Breaking Down Why Major Rumored Deals Fell Through at NBA Trade Deadline

Josh Martin@@JoshMartinNBANBA Lead WriterFebruary 22, 2013

And the 2013 award for "Best Player Dealt at the NBA Trade Deadline" goes to...J.J. Redick? To the Milwaukee Bucks?

Or maybe to Thomas Robinson, the fifth pick in the 2012 NBA draft, who was acquired by the Houston Rockets on Feb 20.

Not so much?

Alas, after all the usual hubbub surrounding the NBA's annual frenzied swap meet, Josh Smith is still with the Atlanta Hawks, and Dwight Howard has yet to depart the Los Angeles Lakers.

The New Orleans Hornets and the Charlotte Bobcats were unable to wash themselves of disgruntled shooting guards (Eric Gordon and Ben Gordon, respectively), and the Utah Jazz will ride out the rest of the season with Al Jefferson and Paul Millsap.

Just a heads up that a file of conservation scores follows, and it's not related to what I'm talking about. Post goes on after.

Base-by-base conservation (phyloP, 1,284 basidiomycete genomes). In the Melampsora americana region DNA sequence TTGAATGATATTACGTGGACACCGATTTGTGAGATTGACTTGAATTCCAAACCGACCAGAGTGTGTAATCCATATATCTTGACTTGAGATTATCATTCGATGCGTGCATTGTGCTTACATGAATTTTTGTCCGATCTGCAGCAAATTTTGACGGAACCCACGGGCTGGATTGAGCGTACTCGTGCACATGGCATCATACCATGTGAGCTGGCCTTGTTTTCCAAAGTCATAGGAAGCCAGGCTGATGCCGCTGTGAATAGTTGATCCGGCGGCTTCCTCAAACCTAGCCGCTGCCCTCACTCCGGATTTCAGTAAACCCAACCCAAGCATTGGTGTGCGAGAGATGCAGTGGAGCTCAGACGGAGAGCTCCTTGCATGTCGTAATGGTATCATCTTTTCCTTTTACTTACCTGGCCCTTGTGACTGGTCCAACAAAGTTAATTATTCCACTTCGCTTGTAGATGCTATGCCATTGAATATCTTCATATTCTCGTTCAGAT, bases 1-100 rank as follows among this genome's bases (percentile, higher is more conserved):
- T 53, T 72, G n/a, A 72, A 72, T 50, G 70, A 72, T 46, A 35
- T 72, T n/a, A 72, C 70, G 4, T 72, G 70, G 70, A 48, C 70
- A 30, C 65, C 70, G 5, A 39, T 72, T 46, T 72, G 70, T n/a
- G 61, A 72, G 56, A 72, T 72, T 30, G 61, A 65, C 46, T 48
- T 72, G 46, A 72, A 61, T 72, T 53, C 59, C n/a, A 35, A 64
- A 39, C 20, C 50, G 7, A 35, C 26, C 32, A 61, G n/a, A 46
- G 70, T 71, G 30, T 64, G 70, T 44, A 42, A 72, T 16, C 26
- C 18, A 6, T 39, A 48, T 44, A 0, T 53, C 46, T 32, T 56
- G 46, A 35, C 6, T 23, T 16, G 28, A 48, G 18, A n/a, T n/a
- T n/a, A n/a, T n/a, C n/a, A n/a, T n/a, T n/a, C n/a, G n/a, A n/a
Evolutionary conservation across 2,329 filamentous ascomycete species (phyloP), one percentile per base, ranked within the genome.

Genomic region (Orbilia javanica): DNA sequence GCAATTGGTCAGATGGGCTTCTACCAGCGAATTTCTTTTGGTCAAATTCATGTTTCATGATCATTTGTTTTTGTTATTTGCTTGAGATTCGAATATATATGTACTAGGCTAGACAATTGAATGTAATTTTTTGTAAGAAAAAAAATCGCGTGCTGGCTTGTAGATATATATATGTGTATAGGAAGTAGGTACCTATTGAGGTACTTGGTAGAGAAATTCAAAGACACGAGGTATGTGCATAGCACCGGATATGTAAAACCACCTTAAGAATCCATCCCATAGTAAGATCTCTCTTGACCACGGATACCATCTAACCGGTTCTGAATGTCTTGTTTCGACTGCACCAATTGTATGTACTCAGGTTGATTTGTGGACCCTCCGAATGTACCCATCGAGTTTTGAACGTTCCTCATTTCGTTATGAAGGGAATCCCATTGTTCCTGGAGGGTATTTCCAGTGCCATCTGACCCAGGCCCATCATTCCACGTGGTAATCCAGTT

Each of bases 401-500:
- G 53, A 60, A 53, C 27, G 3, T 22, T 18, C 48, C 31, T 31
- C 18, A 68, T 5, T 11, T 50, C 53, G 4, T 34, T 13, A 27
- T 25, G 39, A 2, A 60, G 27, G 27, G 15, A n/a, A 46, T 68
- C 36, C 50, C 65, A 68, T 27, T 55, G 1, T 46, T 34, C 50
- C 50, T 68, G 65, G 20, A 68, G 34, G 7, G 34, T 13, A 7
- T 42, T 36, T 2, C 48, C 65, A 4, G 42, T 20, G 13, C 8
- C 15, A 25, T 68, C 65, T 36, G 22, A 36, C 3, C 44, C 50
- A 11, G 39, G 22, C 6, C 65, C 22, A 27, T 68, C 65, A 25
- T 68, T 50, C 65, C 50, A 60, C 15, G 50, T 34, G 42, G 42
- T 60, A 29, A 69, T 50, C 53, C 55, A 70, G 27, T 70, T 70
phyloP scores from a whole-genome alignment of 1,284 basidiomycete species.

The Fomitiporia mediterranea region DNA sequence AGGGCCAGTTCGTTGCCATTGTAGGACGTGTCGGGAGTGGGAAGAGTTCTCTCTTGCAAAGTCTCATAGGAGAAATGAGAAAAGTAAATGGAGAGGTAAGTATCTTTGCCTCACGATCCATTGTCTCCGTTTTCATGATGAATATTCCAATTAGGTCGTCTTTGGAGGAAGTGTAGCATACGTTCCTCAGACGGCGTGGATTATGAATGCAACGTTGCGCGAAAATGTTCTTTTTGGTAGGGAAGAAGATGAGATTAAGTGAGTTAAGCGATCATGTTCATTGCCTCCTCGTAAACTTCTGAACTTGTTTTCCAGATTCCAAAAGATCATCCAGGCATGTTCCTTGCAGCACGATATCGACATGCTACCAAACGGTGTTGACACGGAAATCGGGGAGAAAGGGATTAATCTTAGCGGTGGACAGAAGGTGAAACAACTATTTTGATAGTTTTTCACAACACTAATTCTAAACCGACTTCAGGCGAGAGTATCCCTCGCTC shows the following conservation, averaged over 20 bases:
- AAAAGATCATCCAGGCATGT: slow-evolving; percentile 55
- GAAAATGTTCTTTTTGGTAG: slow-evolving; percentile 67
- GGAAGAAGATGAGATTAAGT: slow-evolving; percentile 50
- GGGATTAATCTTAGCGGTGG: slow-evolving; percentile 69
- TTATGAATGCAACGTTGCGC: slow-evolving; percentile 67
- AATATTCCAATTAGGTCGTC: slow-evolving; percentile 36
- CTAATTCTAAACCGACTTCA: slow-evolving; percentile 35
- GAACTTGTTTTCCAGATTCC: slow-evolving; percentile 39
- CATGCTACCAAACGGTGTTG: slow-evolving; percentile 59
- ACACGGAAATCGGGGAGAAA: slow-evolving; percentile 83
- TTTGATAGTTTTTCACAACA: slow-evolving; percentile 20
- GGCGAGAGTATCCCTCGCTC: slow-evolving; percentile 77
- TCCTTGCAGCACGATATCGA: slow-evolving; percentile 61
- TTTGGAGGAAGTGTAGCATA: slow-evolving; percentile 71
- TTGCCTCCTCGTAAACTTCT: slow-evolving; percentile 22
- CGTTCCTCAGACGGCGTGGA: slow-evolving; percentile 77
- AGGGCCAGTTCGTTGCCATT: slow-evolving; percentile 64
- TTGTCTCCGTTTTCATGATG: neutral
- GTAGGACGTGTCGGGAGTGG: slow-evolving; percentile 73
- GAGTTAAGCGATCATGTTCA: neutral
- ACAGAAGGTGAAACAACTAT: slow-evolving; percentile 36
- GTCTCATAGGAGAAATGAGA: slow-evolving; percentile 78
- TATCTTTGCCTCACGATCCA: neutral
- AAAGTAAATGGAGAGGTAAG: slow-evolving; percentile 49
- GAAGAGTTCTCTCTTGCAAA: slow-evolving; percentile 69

Moreover, of the front-runners in the race for the Larry O'Brien Trophy, only the Oklahoma City Thunder and the Miami Heat made any moves at all.

And if you do not consider Miami dumping Dexter Pittman on the Memphis Grizzlies and OKC ousting Eric Maynor and bringing in Ronnie Brewer to be moves of any real consequence, then...well, you're plumb out of luck in your search for landscape-shifting trades.

The San Antonio Spurs dabbled in discussions concerning Redick and "J-Smoove" but ultimately opted against any sort of shakeup.

The Los Angeles Clippers probably could have had Kevin Garnett, but only for the steep price of Eric Bledsoe and DeAndre Jordan.

The needs of the New York Knicks were tough to gauge, given the age of the roster and streaky nature of their three-point-dependent playing style.

Had Danny Granger not been sidelined all season by injury (and saddled with a $14 million-plus salary next season), the Indiana Pacers might have been players on the market.